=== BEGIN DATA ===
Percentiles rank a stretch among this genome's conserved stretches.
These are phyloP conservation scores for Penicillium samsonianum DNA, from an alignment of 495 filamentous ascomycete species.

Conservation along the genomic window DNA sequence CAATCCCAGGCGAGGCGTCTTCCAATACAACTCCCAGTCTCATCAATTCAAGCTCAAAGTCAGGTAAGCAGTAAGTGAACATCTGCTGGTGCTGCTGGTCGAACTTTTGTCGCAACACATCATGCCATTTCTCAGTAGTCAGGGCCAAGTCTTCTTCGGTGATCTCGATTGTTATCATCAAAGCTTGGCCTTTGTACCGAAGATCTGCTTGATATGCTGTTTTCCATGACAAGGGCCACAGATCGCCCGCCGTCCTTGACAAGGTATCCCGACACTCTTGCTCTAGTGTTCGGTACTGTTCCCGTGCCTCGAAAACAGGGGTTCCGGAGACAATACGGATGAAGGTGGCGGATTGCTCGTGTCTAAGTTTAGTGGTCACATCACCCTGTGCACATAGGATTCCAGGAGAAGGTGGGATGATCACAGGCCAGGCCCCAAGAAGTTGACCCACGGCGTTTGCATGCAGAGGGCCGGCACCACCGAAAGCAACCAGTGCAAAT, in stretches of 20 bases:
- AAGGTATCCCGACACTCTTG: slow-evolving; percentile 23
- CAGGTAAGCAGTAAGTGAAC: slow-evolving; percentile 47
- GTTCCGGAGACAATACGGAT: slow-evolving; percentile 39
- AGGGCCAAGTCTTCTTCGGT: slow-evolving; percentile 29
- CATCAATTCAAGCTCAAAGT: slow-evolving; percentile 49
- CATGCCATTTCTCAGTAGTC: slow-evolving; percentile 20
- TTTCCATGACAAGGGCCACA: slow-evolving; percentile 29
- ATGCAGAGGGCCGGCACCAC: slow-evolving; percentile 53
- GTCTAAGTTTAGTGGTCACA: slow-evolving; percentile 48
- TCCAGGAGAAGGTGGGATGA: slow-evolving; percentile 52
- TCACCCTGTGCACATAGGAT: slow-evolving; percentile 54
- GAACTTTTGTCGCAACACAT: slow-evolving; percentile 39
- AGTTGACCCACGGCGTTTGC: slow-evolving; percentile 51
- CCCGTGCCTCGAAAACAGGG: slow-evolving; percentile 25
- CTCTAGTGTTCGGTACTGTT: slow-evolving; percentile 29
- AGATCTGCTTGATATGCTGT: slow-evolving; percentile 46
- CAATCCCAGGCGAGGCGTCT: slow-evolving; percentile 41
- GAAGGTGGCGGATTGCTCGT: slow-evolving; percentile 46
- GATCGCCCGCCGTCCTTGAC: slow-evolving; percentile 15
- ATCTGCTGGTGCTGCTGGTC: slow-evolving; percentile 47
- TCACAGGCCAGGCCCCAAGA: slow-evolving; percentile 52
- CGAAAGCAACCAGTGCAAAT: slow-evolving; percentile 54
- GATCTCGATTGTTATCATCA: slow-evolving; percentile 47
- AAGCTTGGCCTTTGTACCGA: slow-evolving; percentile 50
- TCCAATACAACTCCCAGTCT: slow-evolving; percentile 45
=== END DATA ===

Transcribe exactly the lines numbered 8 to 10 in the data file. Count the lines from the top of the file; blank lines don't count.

- CATCAATTCAAGCTCAAAGT: slow-evolving; percentile 49
- CATGCCATTTCTCAGTAGTC: slow-evolving; percentile 20
- TTTCCATGACAAGGGCCACA: slow-evolving; percentile 29